sketchbook - Holly Fulton - Christopher Raeburn - lfw aw11 - jenny robins
Holly Fulton & Christopher Raeburn in Jenny Robins’ sketchbook.

It’s a funny thing to visit these exhibitions on the Saturday (as I did) because half the stuff on show at New Gen is Spring/Summer as the new things are off being catwalked – as it were – or are secret till they have been, and the designers don’t really want you to write about their Spring/Summer stuff yet so sometimes they talk it down. This didn’t stop me from falling in love with the hand perforated yellow leather cocktail dress and skirt by Holly Fulton which were some of the first things I saw. I’ve had a look at her new collection and it isn’t quite as joyful as these two pieces for me but still typically beautiful with her geometric patterns and increasingly incorporating more sinuous art nouveauesque prints too.

Jordan Askill Ceramic Bird Necklace by Madi
Jordan Askill Ceramic Bird Necklace by Madi.

The next thing to really catch my eye was the stunning sculptural jewellery work of Jordan Askill. Anything with a lot of birds in, or let’s face it, just one bird, is a joy for me and Askill’s white resin and nylon swallows *en masse* was perfection itself.

Jordan Askill by Jenny Robins
Jordan Askill by Jenny Robins.

Opposite was Yang Du’s stall with her fabulously kitsch and chic cashmere dolly dresses and capes. These I love, but Yang Du’s additional arrangement of knitted toy scarves and finger puppet gloves confused me quite a lot. It’s not that I don’t like them, I just don’t see what about them is different from the crafty equivalent you could pick up in a village jumble for probably a fiver, or from a hobbyist on etsy for a bit more, but they are retailing at Selfridges for hundreds of pounds. This is the paradox of lo-fi high fashion.

sketchbook - Yang Du - Mary Katrantzou - Fannie Schiavoni - Piers Atkinson - lfw aw11 - jenny robins
Yang Du, Mary Katrantzou, Fannie Schiavoni & Piers Atkinson in Jenny Robins’ sketchbook.

I didn’t see any of Mary Katrantzou’s amazing collection as it was out on show, but the pieces on show from S/S 2011 still caught my eye: high colour interior prints and tasselled house lamp skirts – I highly recommend taking a look at the review of her A/W 2011 collection here.

Piers Atkinson - lfw aw11 - jenny robins
Piers Atkinson by Jenny Robins.

In the riverside lobby downstairs where the cake is, a display of various hats under the title headonism (get it) was sure to catch my attention with Piers Atkinson’s awesome giant cherry headband – he has a wide array of other more and less absurd head accessories including a beanie with giant mickey mouse ear style pompoms, a glittery and 24 carrot gold aubergine head band and various exuberant ostrich feathered creations. Read a longer review of this here.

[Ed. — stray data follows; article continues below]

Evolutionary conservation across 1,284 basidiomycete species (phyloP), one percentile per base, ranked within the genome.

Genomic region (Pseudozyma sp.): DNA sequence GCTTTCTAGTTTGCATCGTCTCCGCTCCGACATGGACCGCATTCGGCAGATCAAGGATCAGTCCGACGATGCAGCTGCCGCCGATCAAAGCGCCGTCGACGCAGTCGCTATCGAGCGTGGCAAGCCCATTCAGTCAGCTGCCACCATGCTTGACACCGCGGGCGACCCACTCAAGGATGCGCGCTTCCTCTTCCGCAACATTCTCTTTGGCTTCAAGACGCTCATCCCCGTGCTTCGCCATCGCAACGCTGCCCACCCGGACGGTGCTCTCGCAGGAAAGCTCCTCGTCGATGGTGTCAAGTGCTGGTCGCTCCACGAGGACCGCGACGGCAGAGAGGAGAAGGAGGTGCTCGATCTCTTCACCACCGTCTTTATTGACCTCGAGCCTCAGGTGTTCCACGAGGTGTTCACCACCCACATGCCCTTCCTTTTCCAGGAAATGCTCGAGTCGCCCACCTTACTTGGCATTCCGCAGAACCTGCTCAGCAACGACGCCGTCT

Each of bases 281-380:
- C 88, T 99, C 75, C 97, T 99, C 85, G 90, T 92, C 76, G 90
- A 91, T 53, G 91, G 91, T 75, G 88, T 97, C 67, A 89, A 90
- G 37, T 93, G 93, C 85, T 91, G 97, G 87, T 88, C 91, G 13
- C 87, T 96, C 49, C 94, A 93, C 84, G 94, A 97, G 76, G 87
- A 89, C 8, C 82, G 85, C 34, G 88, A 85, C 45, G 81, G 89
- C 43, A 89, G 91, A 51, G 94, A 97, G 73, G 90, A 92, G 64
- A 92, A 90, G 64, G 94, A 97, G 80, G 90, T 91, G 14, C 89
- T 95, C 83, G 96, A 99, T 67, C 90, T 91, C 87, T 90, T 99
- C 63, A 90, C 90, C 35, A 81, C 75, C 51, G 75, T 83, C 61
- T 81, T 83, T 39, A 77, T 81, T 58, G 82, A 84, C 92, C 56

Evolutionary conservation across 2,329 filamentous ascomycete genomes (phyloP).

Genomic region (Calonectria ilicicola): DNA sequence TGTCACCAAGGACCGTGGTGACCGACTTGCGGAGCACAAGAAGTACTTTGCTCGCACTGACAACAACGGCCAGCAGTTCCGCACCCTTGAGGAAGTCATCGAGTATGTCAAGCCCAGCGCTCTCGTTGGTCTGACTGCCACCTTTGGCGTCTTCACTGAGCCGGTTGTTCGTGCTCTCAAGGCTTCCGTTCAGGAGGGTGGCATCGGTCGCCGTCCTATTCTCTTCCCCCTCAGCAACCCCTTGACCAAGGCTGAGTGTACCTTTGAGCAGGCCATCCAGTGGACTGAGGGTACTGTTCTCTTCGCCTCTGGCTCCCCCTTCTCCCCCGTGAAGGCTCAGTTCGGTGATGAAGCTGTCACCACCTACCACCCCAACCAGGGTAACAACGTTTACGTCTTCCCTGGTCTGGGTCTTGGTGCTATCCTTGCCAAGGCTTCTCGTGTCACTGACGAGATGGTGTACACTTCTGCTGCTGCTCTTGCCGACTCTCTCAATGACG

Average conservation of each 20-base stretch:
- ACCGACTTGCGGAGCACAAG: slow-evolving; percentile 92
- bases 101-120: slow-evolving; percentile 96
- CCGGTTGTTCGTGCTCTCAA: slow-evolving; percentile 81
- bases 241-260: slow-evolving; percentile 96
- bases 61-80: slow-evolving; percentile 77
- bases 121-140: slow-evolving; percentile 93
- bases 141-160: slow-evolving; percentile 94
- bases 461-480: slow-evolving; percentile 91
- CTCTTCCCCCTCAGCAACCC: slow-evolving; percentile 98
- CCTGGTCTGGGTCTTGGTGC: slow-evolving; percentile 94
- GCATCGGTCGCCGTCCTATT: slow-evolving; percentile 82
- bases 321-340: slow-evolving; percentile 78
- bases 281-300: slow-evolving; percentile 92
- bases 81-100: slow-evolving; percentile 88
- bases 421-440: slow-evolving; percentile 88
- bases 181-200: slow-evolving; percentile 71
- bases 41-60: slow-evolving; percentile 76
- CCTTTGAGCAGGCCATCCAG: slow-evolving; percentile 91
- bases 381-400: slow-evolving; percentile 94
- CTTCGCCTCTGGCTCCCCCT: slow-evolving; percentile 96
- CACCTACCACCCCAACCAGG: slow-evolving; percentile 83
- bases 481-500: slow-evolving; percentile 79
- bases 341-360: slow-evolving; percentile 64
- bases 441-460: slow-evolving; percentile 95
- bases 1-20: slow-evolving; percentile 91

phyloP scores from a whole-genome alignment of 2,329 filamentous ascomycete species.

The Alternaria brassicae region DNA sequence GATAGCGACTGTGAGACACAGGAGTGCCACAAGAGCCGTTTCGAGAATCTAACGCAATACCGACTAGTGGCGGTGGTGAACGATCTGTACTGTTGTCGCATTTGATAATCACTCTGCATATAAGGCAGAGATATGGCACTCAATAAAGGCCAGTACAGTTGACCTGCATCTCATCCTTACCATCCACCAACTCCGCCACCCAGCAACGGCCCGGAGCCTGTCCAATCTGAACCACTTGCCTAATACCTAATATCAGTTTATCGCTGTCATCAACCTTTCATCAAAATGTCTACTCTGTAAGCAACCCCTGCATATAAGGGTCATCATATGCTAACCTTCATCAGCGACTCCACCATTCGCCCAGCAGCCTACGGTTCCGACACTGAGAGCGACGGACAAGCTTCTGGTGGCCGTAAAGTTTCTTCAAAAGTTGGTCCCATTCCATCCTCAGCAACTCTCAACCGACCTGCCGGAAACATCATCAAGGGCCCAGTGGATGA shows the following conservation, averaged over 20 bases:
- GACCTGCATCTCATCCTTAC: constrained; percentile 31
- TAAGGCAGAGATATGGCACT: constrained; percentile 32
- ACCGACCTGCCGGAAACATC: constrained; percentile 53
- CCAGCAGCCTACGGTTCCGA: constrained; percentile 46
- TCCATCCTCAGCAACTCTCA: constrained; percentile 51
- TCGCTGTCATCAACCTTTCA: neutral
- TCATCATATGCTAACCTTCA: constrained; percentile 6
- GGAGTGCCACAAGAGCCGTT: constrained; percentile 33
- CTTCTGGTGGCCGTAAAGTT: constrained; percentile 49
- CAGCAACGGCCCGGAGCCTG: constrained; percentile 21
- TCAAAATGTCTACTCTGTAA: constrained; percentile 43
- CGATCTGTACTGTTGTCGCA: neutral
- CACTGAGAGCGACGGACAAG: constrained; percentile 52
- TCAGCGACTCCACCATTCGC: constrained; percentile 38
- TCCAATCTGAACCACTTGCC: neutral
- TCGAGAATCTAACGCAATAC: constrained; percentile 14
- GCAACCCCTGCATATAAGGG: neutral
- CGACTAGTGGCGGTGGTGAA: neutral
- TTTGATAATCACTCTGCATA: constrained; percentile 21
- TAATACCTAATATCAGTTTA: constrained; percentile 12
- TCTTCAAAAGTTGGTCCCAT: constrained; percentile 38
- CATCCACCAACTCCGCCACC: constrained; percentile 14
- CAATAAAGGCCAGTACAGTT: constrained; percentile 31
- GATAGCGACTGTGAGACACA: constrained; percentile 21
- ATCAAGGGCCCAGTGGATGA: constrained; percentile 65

sketchbook - Lublu Kira Plastina - George Angelopoulos - Yunus & Eliza - Les Nereides - lfw aw11 - jenny robins
Lublu Kira Plastina, George Angelopoulos, Yunus & Eliza & Les Nereides in Jenny Robins’ sketchbook.

At the BFC/Elle Talent Launchpad exhibition space the first thing to pique my curiosity were the jewel like gold plated enamel face crucifixes made by Yunus & Eliza – I say crucifixes, but looking at the website it seems maybe they are not meant to be Christian symbols at all – the ambiguity probably plays to their favour though. While Eliza was wonderfully eloquent about some of their other pieces – which are based on child genius and bird heads (yay, birds) – she didn’t say a lot about what seems to be their signature idea. Good for them I say, spiritual ambiguity should be shiny and beautiful. I was also very impressed by the description the pair gave of their collaborative working – the metamorphosis of their ideas mirroring the themes they play with. I don’t play very well with others so I’m always impressed by successful collaboration. I was also struck by Lublu Kira Plastinina’s novelty oversize zips, as well as her classic mac with giant fur sleeves (boo fur), I drew this to scale (above) to demonstrate the size of the zips.

les nereides - n2 aw11 - lfw
Les Nereides, image courtesy of N2

I then spent a good amount of time looking at the beautiful and quirky N2 jewellery collection by Les Nereides and chatting to the lovely Rose and Melissa about fashion week snobbery. The work is gorgeous, a cheaper, kitscher spin off from the intricate work of the main label (although still retailing from £30 – cheaper is high end cheaper of course) featuring designer collaborations, fairytales, French patisserie and large characterful animal necklaces. N2 recently opened their own spin off special store in Monmouth Street. I love it all though similarly to with Yang Du I feel the same conflict brought on by the posh/cute dynamic – I’m just not born to be bothered by quality as much as some, if it’s going to look cheerful and basic, why gold plate it?

sketchbook - Teatum Jones - N2 llama - lfw aw11 - jenny robins
Teatum Jones and N2 llama in Jenny Robins’ sketchbook.